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The magic angle of Sr2RuO4: optimizing correlation-driven superconductivity


Kennes,  D. M.
Institut für Theorie der Statistischen Physik, RWTH Aachen University and JARA—Fundamentals of Future Information Technology;
Theory Group, Theory Department, Max Planck Institute for the Structure and Dynamics of Matter, Max Planck Society;
Center for Free-Electron Laser Science;

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Profe, J. B., Rhodes, L. C., Dürrnagel, M., Bisset, R., Marques, C. A., Chi, S., et al. (2024). The magic angle of Sr2RuO4: optimizing correlation-driven superconductivity.

Cite as: https://hdl.handle.net/21.11116/0000-000F-531D-4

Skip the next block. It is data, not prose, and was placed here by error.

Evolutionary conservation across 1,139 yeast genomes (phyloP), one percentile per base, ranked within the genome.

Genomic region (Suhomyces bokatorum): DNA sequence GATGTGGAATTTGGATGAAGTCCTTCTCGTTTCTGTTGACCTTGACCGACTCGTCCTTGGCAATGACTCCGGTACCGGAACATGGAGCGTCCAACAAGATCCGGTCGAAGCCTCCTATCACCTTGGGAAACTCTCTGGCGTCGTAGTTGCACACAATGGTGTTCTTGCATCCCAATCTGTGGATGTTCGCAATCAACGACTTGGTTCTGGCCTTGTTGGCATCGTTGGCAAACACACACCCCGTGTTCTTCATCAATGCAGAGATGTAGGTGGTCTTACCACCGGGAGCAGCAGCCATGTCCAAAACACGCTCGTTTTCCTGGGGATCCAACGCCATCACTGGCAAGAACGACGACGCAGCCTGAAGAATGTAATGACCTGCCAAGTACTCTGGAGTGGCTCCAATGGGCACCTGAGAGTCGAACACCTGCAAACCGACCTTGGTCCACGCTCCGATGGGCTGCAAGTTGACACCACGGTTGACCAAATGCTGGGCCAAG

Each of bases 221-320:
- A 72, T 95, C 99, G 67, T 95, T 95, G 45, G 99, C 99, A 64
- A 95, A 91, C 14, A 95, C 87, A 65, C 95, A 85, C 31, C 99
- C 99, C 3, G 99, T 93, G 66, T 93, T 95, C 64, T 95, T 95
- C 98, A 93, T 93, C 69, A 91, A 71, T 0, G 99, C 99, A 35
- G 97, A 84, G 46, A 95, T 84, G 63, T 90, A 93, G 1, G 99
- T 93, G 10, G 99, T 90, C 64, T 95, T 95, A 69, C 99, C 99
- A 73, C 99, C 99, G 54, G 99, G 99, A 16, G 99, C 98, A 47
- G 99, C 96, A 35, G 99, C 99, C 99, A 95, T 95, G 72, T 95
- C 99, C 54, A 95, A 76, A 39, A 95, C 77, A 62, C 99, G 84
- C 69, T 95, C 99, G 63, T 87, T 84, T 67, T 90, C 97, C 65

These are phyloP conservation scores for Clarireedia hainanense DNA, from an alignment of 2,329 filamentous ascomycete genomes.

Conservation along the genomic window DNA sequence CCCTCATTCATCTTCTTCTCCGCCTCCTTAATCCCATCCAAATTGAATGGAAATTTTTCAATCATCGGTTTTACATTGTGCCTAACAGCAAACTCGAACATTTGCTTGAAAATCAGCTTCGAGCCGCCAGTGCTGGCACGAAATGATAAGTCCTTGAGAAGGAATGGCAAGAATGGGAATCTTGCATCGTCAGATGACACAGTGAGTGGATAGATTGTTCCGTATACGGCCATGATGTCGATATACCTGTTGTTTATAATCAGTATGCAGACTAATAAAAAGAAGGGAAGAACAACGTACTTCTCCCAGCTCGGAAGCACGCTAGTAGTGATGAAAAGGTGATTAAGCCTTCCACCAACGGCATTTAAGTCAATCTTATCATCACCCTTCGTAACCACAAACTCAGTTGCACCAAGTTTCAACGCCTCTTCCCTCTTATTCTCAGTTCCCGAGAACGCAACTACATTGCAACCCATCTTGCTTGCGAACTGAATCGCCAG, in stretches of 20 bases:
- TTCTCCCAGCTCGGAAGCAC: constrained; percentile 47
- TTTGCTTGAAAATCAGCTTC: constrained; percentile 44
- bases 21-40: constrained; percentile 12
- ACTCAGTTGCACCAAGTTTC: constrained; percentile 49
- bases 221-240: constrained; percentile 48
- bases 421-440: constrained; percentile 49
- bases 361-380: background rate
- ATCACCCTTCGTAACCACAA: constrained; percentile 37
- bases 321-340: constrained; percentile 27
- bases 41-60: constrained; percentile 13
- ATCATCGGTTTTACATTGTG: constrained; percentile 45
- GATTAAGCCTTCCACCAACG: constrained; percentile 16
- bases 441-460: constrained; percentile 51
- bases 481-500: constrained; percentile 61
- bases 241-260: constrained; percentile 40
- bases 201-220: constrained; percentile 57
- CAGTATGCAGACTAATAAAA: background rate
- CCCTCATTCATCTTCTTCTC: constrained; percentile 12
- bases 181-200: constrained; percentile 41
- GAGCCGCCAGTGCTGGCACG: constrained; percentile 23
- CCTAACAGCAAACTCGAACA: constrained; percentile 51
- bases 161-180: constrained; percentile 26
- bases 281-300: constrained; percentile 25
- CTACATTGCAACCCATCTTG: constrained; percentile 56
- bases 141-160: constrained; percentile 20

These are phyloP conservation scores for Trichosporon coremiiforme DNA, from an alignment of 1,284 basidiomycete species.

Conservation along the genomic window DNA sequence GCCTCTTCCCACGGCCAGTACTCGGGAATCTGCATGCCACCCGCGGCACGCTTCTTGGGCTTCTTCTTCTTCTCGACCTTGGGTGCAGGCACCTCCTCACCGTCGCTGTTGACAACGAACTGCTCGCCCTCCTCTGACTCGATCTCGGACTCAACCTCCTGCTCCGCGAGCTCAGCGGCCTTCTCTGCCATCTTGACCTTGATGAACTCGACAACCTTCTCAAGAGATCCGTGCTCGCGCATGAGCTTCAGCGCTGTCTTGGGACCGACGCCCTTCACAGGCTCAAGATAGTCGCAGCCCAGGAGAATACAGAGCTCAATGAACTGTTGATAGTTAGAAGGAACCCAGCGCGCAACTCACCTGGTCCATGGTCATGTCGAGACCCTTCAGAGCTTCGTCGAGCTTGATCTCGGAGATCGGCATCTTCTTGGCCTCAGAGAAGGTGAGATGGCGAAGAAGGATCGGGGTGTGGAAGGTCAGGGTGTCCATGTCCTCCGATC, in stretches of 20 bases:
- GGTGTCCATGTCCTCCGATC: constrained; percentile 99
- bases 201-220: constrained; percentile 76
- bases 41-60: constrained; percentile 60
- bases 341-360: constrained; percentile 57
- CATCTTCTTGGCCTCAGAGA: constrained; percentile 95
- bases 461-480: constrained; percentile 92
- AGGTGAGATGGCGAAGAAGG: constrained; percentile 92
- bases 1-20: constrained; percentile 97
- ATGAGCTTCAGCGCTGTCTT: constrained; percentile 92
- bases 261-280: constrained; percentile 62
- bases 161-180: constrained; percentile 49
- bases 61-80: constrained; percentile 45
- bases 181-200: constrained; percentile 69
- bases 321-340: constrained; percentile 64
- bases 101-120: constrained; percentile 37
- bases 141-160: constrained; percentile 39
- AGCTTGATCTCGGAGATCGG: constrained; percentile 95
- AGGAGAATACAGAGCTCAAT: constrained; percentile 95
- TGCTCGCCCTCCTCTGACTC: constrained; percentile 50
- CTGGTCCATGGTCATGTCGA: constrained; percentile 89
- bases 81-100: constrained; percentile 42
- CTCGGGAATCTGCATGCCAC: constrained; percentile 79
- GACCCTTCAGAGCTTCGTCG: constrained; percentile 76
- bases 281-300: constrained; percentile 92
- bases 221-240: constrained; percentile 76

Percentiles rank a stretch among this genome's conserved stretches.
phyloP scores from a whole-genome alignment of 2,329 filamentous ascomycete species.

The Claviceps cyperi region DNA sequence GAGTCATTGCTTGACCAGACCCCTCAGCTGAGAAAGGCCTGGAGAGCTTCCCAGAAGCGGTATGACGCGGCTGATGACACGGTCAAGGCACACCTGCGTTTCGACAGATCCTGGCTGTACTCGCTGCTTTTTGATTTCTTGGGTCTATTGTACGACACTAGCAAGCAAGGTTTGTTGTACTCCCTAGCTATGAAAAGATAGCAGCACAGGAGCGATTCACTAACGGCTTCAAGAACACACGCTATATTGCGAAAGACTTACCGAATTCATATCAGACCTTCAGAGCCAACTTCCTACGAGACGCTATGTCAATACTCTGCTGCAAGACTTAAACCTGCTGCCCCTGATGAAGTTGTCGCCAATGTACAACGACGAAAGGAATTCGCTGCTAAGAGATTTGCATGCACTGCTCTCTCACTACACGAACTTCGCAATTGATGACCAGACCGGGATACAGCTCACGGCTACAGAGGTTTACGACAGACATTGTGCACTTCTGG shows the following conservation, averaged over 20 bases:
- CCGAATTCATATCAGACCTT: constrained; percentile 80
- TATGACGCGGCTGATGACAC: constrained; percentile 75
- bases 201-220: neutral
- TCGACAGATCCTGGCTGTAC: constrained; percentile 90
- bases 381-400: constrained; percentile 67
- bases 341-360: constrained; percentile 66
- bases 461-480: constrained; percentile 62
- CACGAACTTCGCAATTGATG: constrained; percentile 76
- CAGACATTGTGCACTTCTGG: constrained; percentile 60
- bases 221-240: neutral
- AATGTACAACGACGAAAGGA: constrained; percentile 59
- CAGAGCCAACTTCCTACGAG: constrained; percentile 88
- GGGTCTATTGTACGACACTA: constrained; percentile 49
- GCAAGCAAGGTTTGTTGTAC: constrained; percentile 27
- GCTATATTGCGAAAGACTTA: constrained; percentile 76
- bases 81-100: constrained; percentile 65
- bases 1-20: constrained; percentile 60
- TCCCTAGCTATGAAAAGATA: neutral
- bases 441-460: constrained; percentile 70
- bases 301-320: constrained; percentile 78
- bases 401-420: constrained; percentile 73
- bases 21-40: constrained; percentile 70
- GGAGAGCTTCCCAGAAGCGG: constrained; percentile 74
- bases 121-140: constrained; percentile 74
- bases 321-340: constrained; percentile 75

A fundamental understanding of unconventional superconductivity is crucial for engineering materials with specific order parameters or elevated superconducting transition temperatures. However, for many of these materials, such as Sr2RuO4, the pairing mechanism and the symmetry of the superconducting order parameter remain unclear; furthermore, reliable and efficient methods of predicting their response to tuning - e.g. via structural distortions through strain and octahedral rotations - are lacking. Here we investigate the response of superconductivity in Sr2RuO4 to distortions via two numerical techniques, the random phase approximation (RPA) and functional renormalization group (FRG), starting from realistic models of the electronic structure. Comparison of the results from the two techniques suggests that RPA misses the important interplay of competing fluctuation channels, while FRG reproduces key experimental findings. In accordance with earlier studies by RPA and FRG, we confirm the experimentally observed tuneability of Tc with uniaxial strain. With octahedral rotation, we find an even larger increase of Tc before superconductivity is completely suppressed in FRG, a finding that confirms experiments but is not reproduced in RPA. Throughout the parameter space investigated here, we find a dominant dx2y2 pairing symmetry from FRG. To provide benchmark results for determining the pairing symmetry experimentally by quasiparticle interference using a Scanning Tunneling Microscope, we introduce the pairing interactions into continuum local density of states calculations, enabling experimental verification of the symmetry of the order parameter via phase-referenced Bogoliubov Quasiparticle Interference imaging.